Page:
The bold and smart step I mentioned? It’s Furious 6‘s complete withdrawal from any sort of reality. The commitment to its stupidity leads to all sorts of spectacular (and surprisingly practical) stunts that could rival any Michael Bay film. In fact, I can say without a doubt that Furious 6‘s stunts have somehow set a new standard for not only the series, but any action film that involves cars. The Ludacris nature of its new direction not only applies to the stunts, but to the characters (and their interactions with each other) as well. While the film’s dialogue and superfluous use of words like “family” and “honor,” have been slightly charming in the past (and part of the reason Fast and Furious became a success in the first place), they’re blown way out of proportion here and somehow aren’t a detriment to the film. Lots of the film’s “sure okay, whatever” (“You want to chase after your formerly dead ex-girlfriend? Sure okay, whatever”) decisions in the film are written off as “WE’RE FAMILY” and it’s completely fine.
Fast and Furious used to fall apart as soon as the crew left their vehicles. Thankfully, that’s not the case anymore. Now that Fast and Furious begins the turn towards action, there are plenty of hand to hand fights with fight choreography getting much better (one of the better scenes involves one of the stars from The Raid: Redemption, Joe Taslim, getting to strut his stuff). Don’t expect greasy bald men wrestling here. People are thrown against walls with minimal effort, Dwayne Johnson hilariously apes interrogation violence, and he even gets to throw a People’s Elbow. Although, Don Omar and Tego Calderon’s humorous exchanges are sorely missed, Tyreese and Ludacris thankfully make up for them in spades.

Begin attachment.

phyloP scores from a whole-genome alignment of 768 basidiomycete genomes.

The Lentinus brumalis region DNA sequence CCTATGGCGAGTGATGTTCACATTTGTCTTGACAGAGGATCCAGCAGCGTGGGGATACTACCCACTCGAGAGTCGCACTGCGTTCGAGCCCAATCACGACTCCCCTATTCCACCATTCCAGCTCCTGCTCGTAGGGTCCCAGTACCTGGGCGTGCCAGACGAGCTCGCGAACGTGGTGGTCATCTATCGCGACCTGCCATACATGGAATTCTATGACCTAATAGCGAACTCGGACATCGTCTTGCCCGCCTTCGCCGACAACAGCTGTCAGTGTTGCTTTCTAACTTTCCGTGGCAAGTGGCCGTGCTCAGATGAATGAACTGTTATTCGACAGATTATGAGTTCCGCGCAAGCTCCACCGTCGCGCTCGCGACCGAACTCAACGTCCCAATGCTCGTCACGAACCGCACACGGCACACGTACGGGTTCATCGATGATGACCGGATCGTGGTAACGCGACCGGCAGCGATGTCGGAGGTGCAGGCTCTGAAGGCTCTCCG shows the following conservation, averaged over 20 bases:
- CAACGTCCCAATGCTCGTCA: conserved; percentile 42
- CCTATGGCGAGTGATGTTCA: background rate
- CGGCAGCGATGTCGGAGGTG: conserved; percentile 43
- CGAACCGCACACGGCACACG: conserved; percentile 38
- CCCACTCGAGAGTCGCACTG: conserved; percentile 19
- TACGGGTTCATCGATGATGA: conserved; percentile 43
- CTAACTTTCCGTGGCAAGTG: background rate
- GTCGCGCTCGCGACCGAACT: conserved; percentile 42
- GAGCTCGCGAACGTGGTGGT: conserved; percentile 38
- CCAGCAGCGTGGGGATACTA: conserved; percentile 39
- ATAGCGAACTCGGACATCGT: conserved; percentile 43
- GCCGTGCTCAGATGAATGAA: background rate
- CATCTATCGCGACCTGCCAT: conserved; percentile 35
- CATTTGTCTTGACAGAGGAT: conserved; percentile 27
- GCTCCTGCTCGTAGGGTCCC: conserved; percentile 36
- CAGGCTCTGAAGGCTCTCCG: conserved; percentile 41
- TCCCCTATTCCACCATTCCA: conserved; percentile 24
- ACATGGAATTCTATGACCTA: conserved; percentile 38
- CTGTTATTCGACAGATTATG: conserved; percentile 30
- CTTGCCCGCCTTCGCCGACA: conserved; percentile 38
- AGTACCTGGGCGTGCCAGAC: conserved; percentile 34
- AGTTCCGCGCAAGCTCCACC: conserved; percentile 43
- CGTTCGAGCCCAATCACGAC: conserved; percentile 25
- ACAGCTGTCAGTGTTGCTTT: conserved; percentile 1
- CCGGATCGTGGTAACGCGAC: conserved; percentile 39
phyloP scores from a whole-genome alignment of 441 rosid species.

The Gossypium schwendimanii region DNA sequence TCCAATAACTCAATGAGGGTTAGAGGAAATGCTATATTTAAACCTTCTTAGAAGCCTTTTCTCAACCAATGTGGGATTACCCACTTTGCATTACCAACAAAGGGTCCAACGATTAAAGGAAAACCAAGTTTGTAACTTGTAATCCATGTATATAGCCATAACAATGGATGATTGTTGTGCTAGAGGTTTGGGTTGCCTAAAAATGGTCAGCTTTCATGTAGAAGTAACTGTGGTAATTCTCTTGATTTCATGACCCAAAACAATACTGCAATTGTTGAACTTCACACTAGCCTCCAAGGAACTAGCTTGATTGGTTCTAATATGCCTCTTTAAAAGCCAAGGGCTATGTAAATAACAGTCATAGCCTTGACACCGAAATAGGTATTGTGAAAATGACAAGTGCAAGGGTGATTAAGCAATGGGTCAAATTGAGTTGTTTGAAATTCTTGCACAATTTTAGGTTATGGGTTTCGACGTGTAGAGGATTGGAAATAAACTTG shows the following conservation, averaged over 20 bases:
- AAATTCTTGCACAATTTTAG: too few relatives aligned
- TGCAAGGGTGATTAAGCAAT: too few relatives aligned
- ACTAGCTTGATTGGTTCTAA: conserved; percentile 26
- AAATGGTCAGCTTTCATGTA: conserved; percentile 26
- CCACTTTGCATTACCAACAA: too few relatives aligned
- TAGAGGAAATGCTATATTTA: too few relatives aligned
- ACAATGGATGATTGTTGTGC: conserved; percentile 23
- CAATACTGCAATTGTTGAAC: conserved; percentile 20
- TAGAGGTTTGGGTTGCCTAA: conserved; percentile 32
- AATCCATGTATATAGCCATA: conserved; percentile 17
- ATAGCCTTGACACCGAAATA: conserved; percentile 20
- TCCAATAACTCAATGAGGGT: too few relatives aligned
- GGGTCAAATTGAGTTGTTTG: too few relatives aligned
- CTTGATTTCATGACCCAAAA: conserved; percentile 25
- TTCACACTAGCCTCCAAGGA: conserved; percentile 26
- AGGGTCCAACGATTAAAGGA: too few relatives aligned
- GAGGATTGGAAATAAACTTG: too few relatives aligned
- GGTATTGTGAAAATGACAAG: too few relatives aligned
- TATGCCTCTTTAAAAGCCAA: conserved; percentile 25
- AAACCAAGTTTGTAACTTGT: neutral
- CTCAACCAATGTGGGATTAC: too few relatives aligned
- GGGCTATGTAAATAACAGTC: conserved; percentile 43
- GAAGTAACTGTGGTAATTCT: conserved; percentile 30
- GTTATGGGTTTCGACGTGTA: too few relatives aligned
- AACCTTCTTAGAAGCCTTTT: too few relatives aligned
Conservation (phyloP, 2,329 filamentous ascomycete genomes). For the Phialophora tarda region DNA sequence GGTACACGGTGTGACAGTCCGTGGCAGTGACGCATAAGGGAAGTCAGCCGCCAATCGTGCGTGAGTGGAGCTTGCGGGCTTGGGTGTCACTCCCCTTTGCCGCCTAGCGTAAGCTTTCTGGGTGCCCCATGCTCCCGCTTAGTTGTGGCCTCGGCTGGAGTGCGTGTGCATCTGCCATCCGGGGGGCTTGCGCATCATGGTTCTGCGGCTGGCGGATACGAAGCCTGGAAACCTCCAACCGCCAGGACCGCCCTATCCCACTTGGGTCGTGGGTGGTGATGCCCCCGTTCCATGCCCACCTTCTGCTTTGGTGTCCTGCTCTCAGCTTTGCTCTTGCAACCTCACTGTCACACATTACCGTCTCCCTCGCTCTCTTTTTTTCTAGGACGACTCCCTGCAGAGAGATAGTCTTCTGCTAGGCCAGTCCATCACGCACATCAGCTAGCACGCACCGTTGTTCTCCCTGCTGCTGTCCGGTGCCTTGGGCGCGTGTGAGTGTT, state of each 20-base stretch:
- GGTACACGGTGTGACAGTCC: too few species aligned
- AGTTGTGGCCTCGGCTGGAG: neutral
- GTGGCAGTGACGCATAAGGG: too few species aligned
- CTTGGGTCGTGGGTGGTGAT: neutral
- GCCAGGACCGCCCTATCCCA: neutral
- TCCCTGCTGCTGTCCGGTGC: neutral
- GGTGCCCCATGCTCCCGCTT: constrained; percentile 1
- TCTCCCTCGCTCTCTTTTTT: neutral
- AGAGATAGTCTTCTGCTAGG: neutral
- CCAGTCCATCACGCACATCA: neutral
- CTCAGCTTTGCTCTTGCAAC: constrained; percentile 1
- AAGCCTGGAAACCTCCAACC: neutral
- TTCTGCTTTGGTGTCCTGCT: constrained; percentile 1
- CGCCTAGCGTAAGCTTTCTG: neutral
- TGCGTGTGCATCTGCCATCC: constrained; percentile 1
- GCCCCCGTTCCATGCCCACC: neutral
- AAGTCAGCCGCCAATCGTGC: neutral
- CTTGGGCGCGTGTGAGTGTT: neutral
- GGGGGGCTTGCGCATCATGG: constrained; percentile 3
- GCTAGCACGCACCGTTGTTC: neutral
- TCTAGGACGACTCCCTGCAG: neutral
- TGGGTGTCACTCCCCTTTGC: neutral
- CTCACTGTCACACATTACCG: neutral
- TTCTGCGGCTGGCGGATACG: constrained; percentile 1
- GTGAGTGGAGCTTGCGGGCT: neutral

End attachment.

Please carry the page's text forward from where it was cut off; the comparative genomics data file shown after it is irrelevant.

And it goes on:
Fast & Furious 6 isn’t a perfect film (every interaction with a Londoner paints them all in an extremely negative light as they become prejudiced Anti-Americans, there’s an arguable lapse in pace during the second act as the plot’s thin premise loses steam, not everyone will enjoy its overblown machismo), but it’s definitely a celebration of itself. From the openings credits, a montage of the five previous films, to its explosive third act (stay for a bit after the films ends for a very serious treat), the film is constantly firing on all cylinders.
There’s a difference between films that are unintentionally funny and a film that knowingly accepts that it’s stupid. Furious 6 in no way refers to its audience in a derogatory manner. It instead decides to revel in the fact that most everyone will expect dumb things and delivers it to them on a silver platter. Justin Lin may not be returning for the seventh part, but that’s a good thing. Fast & Furious 6 is definitely his magnum opus. I can’t wait to see where we could possibly go on from here. Space?
Geoff Henao: Fast & Furious 6 has been announced as Lin’s final film in the series, so it only makes sense that he leaves with a bang. It’s still not going to garner a great critical response or make audiences re-think action films, but it’s wholly entertaining and the very definition of a Hollywood summer movie. The future of the series will depend on James Wan’s vision in next film, but if the post-credits scene is any indication, I get the feeling Fast & Furious 7 will help elevate the series to an even higher level. 80 — Great
Matthew Razak: It may be that you can’t stand Vin Diesel’s gravely voice. It may be that the sight of Paul Walker getting paid to act is unbearable to you. It may be that you have hated all the other Fast & Furious films. Whatever reasons you may have for not seeing this movie throw them out the window because the final action sequence involving a cargo plane, grappling hooks, body slams, explosions, fist fights on top of cars and pretty much everything but the kitchen sink is worth sitting through anything. A masterful bit of summer action that sees Lin leaving the series he ushered into greatness with a bang. 82 — Great